Sunday, May 09, 2010

Yoga and cultural associations with mysticsm

Let me first start by asserting that yoga is an Asian tradition. More specifically, yoga is a tradition from India. More specifically still, it originated out of meditative practices in Hinduism and is rooted in Hindu philosophy and mysticism. Everything from it being cited in many ancient Hindu texts (like the Bhagavad Gita) to its inclusion of mystical ideas like chakras all point it it being (A) Eastern (i.e., from Asia), (B) Indian, and (C) Hindu.

So why is it being so tied to Chinese?

I recently stopped in at the Ann Arbor People's Food Co-op and found a flyer for the Yoga House: a lime green paper with "Yoga House" in prominent bold letters above the Chinese character (or Japanese kanji character) for "pleasant" or "luxurious" (愉). Looking through the flyer, I was initially unable to find any link between yoga and countries in which Chinese characters are used. I thought that maybe the founder of Yoga House was Chinese, but looking on the "About" page, I see "Your Instructor is Michelle Bond" written above a photo of an obviously not-Chinese woman. (Okay, she is a black belt holder in Tae Kwon Do, but that doesn't -- to me -- necessarily explain the China-India equivalence.) I thought that maybe the meaning of Yoga translated to something tlike "pleasant" or "luxurious", but looking in a few places, I find that it translates to "control", "join", or "conjunction" (which would be something like 管, 合, or 結合, respectively). However, 愉 doesn't mean any of the things that yoga apparently does. Nor does the material on the Yoga House webpage point to anything about "luxury" (although it does sound quite pleasant).

And the Yoga House case isn't a unique example of this phenomenon. Looking around at the Yoga section of my local Borders, I found a few books and DVDs that prominently featured Chinese American yogi, Rodney Yee. Now, most of the books on sale showed white men and women doing yoga of varying degrees of difficulty, and I'm not saying that yoga hasn't become a lot more "mainstream" in the US (and becoming Americanized, too). However, there is a difference (at least in my mind) of transliterating "योग" into "yoga" to an audience that reads a Romanized language (and not a Sanskrit language) and casually mixing mysticisms. (Note, though, that I'm not against mixing mysticisms, so long as it is clearly stated why one is doing so; doing it willy-nilly is problematic because it glosses over and ignores the cultural and historical differences between them.)

By the way, if you go to "yoga" on Wikipedia, and then click over to the Chinese language page, the word for "yoga" in Chinese is "瑜伽" (in Japanese, it is transliterated as either "ヨーガ" or "ヨガ"; in Korean, it is "요가"). One meaning of 瑜 is "flawless gem", and (somewhat fittingly) 伽 is used as a verbal designation of the Sanskrit sound "gha". (I am often surprised at how well Chinese transliteration does in being able to combine a rough verbal transliteration of a word with an appropriate -- sometimes poetically so -- definition in the characters used to make up the word.) There is no inherent meaning behind the transliteration characters in Japanese and Korean, as these two languages use a phonetic alphabet that -- like the Latin-based alphabet used in English -- doesn't inherent meanings in each character.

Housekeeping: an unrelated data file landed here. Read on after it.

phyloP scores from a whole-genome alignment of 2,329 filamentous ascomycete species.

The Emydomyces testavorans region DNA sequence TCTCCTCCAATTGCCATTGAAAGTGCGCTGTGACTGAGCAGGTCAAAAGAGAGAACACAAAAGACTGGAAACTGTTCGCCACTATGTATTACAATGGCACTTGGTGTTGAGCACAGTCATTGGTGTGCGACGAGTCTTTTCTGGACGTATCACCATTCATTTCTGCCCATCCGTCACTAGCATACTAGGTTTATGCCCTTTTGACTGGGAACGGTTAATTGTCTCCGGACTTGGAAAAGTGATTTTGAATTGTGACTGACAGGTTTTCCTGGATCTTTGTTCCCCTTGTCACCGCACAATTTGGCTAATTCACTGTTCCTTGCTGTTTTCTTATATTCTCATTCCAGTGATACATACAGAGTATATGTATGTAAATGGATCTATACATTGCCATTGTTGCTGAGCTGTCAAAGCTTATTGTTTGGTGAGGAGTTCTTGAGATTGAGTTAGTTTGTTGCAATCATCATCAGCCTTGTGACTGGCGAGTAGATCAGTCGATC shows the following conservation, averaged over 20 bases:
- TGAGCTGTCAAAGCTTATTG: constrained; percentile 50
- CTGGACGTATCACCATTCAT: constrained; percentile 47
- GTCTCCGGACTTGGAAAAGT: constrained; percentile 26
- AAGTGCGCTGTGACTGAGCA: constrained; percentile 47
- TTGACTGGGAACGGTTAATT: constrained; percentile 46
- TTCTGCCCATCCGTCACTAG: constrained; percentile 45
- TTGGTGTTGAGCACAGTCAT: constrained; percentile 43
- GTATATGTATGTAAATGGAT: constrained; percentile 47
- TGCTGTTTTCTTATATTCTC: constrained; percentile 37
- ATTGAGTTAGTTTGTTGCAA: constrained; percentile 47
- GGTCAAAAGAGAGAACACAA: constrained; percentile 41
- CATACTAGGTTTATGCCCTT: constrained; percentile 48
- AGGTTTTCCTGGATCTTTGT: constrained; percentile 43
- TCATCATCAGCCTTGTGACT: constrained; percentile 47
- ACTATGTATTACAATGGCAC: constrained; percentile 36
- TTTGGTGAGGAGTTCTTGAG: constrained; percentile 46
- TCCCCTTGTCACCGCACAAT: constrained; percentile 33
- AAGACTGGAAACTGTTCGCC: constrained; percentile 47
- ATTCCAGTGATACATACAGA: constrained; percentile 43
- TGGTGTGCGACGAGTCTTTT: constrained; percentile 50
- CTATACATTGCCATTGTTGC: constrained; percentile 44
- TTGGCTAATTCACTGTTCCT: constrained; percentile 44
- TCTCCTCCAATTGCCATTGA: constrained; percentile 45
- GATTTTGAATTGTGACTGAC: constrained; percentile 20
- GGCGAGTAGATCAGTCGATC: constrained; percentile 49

Finally, though, looking through a list of Chinese characters with the same Pinyin transliteration of 瑜, you can find 愉. Yes, they are homophones of each other. However, they also share the same sound as other characters, with a variety of meanings, including "blocking the breath" (not really what one wants to do in yoga),"the mouth of a fish gulping for air" (again not really useful as an image in yoga), "stupid, doltish" (not a good way of advertising), "a military flag" (not really synonymous with the American ties of yoga with peace), and a host of other characters.

Perhaps Yoga House was not aware of the "official" transliteration of yoga into Chinese; or perhaps they chose to just use their own. However, I would argue that most people would not be aware of the above (possible) link between the Chinese character used by Yoga House and the Hindu mysticism-based practice that they teach there. And perhaps most people in the West don't really care. Similarly, I would imagine that most people who did know that it was a Chinese character on the flyer, and that yoga is from Hinduism, would be able to make up some sort of rational justification in their head to make the dissonance fade away. However, I think that there is a kind of "pan-Asianism" that exists in the West (especially in places where Asians are a visual and mental minority), which makes it "okay" to casually blend Eastern cultures in ways that create dissonances for some, but still keep it in the large and diverse bowl that is "Asia." What I think that this sort of thing does is analogous to mixing together the Norse god Odin with the Christian God; Loki with the Devil; Thor with Jesus; Tyr with the archangel Michael; Heimdall with St. Peter; and so forth. I mean, they are both "Western" traditions (and they both have "overlapping" responsibilities and personas), so that's all good, right?

(I wrote about something similar a few years ago about depictions of the Buddha as a fat man in the West.)

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